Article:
As this is ‘application season’ if you’re seeking a position with an NFL team or a football agency, I thought I’d give a couple more thoughts on how to best position yourself for the internship of a lifetime.
This weekend I was speaking to an NFL scout who’s been a longtime friend. I had asked him to speak to a young man I know who’s seeking to work as a scouting assistant this summer or next fall (I work with several young people of this status), and in the course of our conversation, this young man’s name came up.
Unsolicited, my friend told me the young man would probably not fit in with his organization. The student’s mistake had been that, in his zeal to sound intelligent and organized, he had come across as too refined and ‘executive-level’ for the tastes of my friend. Maybe because of the way he had spoken, the scout saw him as a person who would not be as willing to do the ‘dirty work’ of scouts, such as entering phone numbers into a database, calling agents to get contact information, picking up interviewees from the airport as well as returning them to the airport, and all the kinds of player engagement duties and basic information-gathering that are less than glamorous.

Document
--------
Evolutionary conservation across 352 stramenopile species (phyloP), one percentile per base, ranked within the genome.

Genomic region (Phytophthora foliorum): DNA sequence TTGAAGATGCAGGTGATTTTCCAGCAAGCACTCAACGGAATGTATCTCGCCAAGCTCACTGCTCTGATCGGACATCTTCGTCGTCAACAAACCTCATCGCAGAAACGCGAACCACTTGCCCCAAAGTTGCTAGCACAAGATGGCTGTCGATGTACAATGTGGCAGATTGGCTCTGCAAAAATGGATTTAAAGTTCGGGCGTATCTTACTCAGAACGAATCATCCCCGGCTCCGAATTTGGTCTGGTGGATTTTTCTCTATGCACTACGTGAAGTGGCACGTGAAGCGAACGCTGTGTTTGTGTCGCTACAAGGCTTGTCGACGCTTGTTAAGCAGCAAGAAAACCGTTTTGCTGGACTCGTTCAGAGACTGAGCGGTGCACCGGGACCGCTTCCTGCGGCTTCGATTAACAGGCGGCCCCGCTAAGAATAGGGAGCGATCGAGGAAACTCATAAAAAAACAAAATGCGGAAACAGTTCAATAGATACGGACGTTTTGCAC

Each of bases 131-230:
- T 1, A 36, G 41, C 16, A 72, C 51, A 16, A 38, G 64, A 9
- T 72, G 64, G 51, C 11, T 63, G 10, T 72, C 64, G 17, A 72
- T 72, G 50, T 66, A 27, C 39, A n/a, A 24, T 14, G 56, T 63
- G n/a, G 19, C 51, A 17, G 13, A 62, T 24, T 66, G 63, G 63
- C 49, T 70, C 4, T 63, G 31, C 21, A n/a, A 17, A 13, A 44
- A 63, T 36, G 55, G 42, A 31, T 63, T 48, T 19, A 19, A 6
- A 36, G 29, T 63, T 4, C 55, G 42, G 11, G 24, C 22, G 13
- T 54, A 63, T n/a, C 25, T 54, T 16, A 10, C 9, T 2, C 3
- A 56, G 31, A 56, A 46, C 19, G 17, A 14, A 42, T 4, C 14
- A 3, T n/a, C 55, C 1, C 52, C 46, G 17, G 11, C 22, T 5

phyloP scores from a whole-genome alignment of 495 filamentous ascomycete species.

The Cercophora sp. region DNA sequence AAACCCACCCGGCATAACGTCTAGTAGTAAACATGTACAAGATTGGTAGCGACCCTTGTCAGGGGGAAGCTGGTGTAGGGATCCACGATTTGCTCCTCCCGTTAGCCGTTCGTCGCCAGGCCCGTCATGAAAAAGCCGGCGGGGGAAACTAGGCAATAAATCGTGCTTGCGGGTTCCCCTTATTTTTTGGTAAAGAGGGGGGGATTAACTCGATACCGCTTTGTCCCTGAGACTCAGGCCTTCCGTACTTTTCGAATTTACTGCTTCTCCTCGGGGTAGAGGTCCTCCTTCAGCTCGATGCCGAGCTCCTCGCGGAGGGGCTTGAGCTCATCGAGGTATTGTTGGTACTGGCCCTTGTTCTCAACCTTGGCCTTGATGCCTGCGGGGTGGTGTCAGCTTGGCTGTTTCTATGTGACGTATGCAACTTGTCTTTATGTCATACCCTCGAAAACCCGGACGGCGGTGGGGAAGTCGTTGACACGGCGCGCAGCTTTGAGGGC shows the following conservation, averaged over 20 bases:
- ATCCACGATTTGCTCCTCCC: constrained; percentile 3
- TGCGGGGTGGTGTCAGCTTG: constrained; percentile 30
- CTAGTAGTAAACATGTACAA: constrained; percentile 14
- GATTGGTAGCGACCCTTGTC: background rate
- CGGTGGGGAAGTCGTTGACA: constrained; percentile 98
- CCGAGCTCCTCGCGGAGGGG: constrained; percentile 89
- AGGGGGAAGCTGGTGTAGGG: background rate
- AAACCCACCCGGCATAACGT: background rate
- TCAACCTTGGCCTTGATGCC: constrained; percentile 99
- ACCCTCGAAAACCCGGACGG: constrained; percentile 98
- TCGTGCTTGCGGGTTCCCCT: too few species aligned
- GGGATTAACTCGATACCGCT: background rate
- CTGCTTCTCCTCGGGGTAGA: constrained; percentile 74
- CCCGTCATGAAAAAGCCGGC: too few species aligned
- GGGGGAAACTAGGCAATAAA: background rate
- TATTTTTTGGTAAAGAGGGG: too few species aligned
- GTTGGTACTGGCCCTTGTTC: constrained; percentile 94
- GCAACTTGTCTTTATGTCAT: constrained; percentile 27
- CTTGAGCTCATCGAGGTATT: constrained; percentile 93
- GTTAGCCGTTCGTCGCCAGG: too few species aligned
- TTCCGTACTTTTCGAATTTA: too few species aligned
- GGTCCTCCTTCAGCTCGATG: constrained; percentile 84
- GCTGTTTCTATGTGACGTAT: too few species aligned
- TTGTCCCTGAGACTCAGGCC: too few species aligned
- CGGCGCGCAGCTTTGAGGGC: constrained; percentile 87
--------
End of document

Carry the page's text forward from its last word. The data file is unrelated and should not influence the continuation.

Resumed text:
This is unfortunate, because I know he read the young man wrong. He may be refined, but he’s in no way too good for such duties. In fact, I think he’d relish them, but it doesn’t matter now. He hadn’t come across as enough of a ‘regular guy’ for my scouting friend. And because of that, he’d sealed his fate.
On the other hand, his style of communication would work perfectly for an agency. There, the people interviewing him might have a legal background or at least the kind of high-level professional manner that would expect a certain polish. And as it turns out, this young man did, in fact, land a place with a high-level firm that handles top athletes across several sports. He’ll be with them this summer.
I guess the moral of the story is to know your audience. By a wide margin, scouting assistants and interns are hired by scouts themselves who are a bit more down-to-earth. They are used to hanging around the locker room, talking to ‘little people,’ and maybe even have coaching backgrounds. They’re used to getting sweaty and dirty and they talk like it. On the other hand, appealing to an agency might take a smoother approach. They’ll want to see that you can handle life around a boardroom, a courtroom, or the like.
This is just something to keep in mind as you position yourself for career enhancement this summer. Best of luck in your search.